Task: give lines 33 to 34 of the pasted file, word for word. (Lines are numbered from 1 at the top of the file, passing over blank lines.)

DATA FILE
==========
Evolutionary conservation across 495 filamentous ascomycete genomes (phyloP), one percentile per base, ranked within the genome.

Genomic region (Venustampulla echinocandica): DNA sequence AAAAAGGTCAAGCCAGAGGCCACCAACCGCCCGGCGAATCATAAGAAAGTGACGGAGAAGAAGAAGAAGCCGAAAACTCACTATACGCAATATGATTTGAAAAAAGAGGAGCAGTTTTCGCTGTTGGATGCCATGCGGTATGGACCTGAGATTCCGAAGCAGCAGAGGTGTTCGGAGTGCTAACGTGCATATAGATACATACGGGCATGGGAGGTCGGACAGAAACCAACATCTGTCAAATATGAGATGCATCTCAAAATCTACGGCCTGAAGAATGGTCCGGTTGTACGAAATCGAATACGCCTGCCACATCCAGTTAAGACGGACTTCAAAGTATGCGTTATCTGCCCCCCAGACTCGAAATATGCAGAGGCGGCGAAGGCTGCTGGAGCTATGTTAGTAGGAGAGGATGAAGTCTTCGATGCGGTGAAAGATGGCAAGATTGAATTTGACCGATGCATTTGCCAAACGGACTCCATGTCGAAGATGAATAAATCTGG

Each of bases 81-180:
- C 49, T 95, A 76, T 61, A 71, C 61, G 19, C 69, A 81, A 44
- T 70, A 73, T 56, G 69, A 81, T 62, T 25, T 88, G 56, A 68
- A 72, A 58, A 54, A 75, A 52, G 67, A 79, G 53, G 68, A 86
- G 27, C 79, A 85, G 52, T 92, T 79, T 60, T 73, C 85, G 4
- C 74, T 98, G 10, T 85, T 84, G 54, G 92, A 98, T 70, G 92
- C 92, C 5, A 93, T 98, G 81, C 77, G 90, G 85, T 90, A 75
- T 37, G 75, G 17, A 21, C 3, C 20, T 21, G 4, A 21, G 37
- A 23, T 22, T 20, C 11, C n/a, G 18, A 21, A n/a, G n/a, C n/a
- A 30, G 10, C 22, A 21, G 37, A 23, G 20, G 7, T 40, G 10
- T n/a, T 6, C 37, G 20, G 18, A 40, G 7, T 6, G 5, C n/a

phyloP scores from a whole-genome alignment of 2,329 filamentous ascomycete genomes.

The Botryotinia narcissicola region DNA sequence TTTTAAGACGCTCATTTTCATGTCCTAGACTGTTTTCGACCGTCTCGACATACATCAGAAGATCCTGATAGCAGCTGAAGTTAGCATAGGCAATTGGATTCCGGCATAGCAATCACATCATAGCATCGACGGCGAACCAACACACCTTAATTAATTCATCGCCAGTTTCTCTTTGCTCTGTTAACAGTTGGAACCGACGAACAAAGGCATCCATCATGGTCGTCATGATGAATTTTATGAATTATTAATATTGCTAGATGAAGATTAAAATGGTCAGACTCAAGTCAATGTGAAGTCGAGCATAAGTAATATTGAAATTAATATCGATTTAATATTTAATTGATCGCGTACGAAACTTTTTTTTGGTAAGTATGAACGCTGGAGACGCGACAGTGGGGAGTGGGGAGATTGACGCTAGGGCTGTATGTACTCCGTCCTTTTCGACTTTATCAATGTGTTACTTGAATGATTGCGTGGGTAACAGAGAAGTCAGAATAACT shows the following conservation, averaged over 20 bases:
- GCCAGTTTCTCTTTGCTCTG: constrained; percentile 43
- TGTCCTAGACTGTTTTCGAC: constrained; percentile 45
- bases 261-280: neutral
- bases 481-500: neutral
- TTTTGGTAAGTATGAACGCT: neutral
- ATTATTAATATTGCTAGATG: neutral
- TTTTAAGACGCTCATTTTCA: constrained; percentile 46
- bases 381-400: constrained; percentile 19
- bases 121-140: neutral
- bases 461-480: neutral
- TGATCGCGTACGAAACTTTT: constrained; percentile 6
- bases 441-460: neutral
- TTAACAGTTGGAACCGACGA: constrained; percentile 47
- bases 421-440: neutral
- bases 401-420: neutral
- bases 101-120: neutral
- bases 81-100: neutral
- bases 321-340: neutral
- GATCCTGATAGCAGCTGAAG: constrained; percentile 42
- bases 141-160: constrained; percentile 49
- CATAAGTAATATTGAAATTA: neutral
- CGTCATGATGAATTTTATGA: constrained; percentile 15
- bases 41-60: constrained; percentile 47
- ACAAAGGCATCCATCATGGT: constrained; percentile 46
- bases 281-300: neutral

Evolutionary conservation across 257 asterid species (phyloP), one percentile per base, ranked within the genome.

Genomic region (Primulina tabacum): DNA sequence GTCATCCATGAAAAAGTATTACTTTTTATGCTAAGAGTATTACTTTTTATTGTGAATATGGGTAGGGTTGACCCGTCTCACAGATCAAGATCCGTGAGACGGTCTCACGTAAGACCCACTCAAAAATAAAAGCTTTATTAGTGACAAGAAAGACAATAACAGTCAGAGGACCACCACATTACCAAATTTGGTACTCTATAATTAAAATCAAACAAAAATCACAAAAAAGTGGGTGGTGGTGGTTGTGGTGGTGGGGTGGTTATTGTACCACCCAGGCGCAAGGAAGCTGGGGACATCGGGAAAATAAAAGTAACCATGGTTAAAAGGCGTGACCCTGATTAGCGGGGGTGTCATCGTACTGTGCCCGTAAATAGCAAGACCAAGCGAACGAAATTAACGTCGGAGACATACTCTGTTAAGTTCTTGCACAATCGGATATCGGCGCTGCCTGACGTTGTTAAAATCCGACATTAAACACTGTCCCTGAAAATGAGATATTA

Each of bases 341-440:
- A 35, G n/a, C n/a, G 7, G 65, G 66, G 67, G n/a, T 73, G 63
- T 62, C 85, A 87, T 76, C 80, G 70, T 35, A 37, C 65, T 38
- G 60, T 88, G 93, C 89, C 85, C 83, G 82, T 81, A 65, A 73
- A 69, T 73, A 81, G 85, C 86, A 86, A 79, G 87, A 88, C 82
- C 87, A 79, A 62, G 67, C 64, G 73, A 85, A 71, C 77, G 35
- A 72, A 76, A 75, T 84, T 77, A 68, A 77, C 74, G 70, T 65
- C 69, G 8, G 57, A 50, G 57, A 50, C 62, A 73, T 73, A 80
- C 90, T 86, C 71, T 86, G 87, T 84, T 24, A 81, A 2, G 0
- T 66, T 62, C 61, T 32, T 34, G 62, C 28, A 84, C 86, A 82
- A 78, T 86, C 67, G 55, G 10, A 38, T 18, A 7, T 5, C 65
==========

- bases 321-340: neutral
- GATCCTGATAGCAGCTGAAG: constrained; percentile 42